THE UNACCEPTABLE  DEPTH OF POVERTY IN THE UK
The Rev Paul Nicolson

In July the General Synod of the Church of England will debate a motion passed unanimously by the Oxford Synod in March 1999. It invites the General Synod to encourage action and to support policies to which will improve the health of the poor. It also welcomes the consideration by the Oxford Synod of four reports which were published shortly before the 1999 debate. They were the Acheson report into inequalities in health, The Family Budget Unit’s research into minimum income standards for families with young children, the New Policy Institute’s “Monitoring Poverty and Social Exclusion” and Professor The Rev Nicholas Sagovsky’s  “Low Cost but Just” a theological response to the Family Budget Unit’s report a copy of which is being sent to every member of the Synod. It was a private members motion to the Oxford Synod which I initiated. The background is as follows.

I was for seventeen years the Vicar of Turville in the Wycombe Deanery of the Oxford Diocese. The sale of council houses for the high prices, which the beautiful location in the Chiltern Hills can demand, has led to the evacuation of the children of the indigenous poor to social housing in High Wycombe.  One of them is a single father with three sons. In 1995 John’s (I have changed the name) parents asked me to call on him because he was in unemployed and in debt. He had obtained legal custody of his three boys aged 9, 7 and 5. His wife had left him and was unable to look after them due to the stormy relationship with her new partner. The youngest son was partially sighted and deaf in one ear.

The Local Council housed them all in a B&B in High Wycombe having ruled that his mother and father’s house was overcrowded. They were then moved to Slough because Wycombe was short of B&B accommodation. To provide some stability in a very disrupted childhood John decided to commute the boys back to school in Wycombe. The cost of running a car for a daily return trip from Slough to Wycombe was beyond his means. When he was allocated his permanent accommodation in Wycombe he had no money and owned nothing. The flat was completely empty the day they all moved in. A local charity with second hand furniture equipped the flat and an emergency loan was taken out with the Social Fund. His debts were £2964 and his income support £98 a week after deduction of £10 a week by the DSS to repay the emergency loan at £8 a week and arrears of poll tax at £2 a week. Among his other debts was a loan from Provident Financial of £500 rising to £774 in 31 weeks to be paid off at £25 a week out of the already inadequate £98 income support.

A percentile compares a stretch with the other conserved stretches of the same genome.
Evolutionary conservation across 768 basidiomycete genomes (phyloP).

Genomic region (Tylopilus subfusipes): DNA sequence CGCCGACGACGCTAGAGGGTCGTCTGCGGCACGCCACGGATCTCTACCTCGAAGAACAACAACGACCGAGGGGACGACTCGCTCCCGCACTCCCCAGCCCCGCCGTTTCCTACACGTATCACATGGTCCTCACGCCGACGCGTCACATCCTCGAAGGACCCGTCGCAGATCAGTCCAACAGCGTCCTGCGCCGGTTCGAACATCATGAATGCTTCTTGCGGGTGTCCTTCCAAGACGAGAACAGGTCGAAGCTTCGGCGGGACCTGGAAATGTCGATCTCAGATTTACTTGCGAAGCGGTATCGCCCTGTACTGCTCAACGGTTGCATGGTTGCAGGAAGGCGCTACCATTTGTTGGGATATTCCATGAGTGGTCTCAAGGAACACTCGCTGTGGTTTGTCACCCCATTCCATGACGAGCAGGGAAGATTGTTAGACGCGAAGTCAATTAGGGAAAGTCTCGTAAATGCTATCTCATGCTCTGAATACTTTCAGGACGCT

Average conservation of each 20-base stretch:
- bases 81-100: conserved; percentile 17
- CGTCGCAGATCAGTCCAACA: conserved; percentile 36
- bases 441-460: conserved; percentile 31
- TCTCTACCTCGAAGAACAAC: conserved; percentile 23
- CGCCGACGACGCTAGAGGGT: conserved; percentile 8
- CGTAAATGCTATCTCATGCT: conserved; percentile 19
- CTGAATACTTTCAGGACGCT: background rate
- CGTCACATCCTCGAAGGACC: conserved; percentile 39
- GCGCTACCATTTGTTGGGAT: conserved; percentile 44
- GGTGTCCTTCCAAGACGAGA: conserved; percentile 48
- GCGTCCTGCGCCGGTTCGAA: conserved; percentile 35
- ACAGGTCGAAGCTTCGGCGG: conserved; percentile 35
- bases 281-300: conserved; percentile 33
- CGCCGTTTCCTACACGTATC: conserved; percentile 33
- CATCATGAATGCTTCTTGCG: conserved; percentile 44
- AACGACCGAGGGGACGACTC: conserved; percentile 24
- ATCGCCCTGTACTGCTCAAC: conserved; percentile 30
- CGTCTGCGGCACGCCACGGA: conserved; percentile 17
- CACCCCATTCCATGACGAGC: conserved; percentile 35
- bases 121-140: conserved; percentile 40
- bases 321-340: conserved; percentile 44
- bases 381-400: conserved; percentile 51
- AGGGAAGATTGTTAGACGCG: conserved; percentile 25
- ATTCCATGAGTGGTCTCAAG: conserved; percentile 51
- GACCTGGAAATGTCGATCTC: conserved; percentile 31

I put his circumstances to the Magistrates in High Wycombe as a McKenzie friend. I noted in my written report to them that he was under great stress. Magistrates have power to vary and remit the repayments of fines and local taxes in cases of financial hardship and they were rightly sympathetic this time. The High Court has decided that everyone is entitled to a friend in court after this had been denied to a man called McKenzie. We may advise but only speak with the permission of the Magistrates.

This, and many other cases, led to a course for McKenzie Friends run under the auspices of the Chiltern Christian Training Programme. Out of the course came a team of six of us. We now have a contract with the Wycombe Magistrates Court to provide a McKenzie Friend at means enquiries to help people prepare their means statements of income, expenditure and debt. Another upshot of work in the courts came from a group of us who had been meeting in Cambridge to discuss the injustice to the poor of the enforcement of the poll tax. We began to ask around Whitehall what adequacy report is available to governments when they set the level of income support. The answer was none.   In 1992 the Health Select Committee of the House of Commons reported that the Department of Social Security cannot comment with authority on the adequacy of income support rates in the absence of research to support their view.

The self evident inadequacy of income support, the absence of independent help to impoverished debtors in court and the lack of any government research into adequacy led to the foundation of the Zacchaeus 2000 Trust. Chris Moss a Jesuit Astronomer, Alan Murdie and I were all members of the group in Cambridge. Chris wrote the constitution and became a patron. Alan became a Trustee and was joined by another barrister Ian Wise of Doughty Street Chambers. We all got to know each other through opposition to the poll tax and a shared indignation at the imprisonment of the poor for debt. Ian has taken over 800 cases of unlawful imprisonment for local tax arrears by the magistrates through the High Court. Examples are the arrest and imprisonment of pensioner Betty Jack in July 1998, a 71 year old suffering from Parkinson’s disease, for a £529 poll tax debt for which she was liable in 1992, and a single mother for £20.